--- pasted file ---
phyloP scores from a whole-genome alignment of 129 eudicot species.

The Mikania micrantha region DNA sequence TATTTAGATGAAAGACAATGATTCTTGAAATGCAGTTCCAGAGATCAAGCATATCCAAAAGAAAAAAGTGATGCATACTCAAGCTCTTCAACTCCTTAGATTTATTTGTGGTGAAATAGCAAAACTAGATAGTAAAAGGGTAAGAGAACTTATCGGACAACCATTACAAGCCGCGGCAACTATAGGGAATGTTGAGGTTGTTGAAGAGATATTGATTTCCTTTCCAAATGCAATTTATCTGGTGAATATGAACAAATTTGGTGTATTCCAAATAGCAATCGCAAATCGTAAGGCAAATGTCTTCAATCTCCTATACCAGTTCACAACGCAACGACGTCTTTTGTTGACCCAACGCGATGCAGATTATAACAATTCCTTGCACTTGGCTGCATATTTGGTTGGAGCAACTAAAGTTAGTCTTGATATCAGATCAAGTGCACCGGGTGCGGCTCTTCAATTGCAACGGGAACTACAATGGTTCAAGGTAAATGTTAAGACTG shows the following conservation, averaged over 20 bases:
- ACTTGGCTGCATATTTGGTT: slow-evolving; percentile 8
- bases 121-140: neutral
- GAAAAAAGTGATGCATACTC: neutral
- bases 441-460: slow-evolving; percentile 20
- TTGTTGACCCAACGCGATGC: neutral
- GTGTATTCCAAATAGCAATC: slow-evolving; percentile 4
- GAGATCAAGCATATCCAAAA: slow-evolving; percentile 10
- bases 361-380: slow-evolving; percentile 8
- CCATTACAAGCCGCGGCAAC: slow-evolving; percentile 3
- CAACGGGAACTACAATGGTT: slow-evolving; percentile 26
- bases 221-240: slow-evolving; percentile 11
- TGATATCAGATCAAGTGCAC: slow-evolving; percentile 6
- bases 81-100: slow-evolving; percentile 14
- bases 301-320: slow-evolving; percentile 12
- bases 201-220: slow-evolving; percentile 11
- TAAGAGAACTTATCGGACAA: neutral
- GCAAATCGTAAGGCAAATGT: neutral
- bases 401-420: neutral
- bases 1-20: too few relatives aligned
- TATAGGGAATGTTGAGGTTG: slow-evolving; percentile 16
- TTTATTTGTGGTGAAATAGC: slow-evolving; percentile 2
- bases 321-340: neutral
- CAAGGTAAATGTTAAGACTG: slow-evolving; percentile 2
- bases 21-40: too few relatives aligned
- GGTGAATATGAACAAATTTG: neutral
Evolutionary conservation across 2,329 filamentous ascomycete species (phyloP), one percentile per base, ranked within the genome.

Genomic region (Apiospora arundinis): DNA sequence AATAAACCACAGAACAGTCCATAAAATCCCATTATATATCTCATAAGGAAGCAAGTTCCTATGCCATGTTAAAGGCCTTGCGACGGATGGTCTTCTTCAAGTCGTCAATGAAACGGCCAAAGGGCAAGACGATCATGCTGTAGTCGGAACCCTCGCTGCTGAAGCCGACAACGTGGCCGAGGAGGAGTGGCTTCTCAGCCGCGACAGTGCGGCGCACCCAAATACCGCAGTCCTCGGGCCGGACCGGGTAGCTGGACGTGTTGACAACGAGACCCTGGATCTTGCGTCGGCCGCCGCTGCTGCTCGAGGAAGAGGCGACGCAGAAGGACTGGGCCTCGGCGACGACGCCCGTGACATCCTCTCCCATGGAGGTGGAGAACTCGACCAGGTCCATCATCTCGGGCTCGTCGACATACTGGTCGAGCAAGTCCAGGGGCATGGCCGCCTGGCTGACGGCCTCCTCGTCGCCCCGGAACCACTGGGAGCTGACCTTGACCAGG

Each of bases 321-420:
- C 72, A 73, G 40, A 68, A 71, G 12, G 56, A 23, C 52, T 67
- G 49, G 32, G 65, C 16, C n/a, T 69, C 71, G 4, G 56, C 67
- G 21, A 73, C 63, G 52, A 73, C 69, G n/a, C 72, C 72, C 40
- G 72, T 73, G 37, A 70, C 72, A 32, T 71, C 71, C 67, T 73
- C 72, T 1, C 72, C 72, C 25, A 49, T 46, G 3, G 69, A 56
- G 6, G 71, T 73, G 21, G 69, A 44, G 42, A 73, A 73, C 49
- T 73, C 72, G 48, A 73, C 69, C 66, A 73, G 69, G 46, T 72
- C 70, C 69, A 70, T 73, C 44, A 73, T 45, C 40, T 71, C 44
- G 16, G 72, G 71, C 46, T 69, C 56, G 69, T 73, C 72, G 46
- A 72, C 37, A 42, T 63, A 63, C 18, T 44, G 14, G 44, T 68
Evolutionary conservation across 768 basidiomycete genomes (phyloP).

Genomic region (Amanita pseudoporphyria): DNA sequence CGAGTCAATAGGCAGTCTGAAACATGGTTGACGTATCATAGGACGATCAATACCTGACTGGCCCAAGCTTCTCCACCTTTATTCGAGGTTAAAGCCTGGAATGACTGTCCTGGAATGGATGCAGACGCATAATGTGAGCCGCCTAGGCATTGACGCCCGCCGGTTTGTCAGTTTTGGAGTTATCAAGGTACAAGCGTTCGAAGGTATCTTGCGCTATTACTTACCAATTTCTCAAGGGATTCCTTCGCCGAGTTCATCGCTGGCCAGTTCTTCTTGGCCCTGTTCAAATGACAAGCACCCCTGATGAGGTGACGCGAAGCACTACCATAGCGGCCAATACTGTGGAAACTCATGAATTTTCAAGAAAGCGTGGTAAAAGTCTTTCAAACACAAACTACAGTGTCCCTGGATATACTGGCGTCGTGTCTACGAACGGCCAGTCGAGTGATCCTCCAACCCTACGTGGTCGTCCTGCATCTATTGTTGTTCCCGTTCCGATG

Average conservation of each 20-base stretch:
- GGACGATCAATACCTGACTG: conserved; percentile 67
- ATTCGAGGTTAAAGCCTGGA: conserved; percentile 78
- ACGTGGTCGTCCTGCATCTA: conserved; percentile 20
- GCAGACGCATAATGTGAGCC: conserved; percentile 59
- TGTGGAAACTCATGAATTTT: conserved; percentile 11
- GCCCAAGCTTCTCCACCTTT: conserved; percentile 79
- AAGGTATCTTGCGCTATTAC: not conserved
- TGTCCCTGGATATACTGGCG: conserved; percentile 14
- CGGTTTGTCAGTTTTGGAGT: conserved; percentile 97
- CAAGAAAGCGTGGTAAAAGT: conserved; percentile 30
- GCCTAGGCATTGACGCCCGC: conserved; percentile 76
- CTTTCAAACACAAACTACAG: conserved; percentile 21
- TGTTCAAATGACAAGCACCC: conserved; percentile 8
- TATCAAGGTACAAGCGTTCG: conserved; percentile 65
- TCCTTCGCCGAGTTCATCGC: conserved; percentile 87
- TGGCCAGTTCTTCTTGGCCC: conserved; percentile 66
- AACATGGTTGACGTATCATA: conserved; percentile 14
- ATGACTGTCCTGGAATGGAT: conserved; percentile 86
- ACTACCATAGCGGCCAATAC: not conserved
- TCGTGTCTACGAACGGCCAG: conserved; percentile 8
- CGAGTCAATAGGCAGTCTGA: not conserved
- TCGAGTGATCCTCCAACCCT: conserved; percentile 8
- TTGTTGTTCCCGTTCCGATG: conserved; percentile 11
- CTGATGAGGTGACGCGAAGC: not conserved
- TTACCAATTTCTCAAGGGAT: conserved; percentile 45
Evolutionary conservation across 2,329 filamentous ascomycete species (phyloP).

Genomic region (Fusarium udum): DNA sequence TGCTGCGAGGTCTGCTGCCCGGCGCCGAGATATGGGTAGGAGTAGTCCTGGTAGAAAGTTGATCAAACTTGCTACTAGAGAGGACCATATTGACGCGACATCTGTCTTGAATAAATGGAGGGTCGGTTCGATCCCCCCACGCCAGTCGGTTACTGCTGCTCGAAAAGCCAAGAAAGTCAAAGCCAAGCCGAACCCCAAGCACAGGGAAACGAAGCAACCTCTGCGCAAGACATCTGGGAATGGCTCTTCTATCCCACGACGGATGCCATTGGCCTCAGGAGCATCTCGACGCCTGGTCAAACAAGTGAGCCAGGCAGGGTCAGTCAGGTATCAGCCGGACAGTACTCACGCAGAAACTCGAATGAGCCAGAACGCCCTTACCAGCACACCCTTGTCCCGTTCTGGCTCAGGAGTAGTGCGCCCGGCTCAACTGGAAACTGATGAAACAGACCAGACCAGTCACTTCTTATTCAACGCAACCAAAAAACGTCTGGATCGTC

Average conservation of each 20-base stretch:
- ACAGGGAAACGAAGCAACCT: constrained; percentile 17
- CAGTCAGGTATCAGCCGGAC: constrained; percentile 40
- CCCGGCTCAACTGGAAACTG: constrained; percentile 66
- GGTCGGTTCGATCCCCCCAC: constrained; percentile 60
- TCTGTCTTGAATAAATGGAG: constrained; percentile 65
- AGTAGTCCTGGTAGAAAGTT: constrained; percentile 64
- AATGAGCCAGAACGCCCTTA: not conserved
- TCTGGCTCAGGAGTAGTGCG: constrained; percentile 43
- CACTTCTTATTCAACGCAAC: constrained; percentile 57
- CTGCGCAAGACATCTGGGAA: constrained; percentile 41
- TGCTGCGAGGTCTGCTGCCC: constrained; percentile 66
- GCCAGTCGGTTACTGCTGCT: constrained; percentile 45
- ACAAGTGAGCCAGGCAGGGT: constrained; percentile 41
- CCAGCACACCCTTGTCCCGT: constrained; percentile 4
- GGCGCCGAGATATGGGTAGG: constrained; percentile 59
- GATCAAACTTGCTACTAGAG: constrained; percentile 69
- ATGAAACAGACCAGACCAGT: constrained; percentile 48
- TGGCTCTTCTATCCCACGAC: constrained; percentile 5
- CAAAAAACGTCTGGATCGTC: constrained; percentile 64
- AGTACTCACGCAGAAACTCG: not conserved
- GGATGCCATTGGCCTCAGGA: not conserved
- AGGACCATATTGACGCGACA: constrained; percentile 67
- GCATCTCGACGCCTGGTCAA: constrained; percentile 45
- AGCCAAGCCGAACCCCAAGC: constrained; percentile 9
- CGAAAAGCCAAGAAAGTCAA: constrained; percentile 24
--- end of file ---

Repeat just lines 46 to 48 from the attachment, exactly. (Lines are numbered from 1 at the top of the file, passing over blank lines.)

- ACGTGGTCGTCCTGCATCTA: conserved; percentile 20
- GCAGACGCATAATGTGAGCC: conserved; percentile 59
- TGTGGAAACTCATGAATTTT: conserved; percentile 11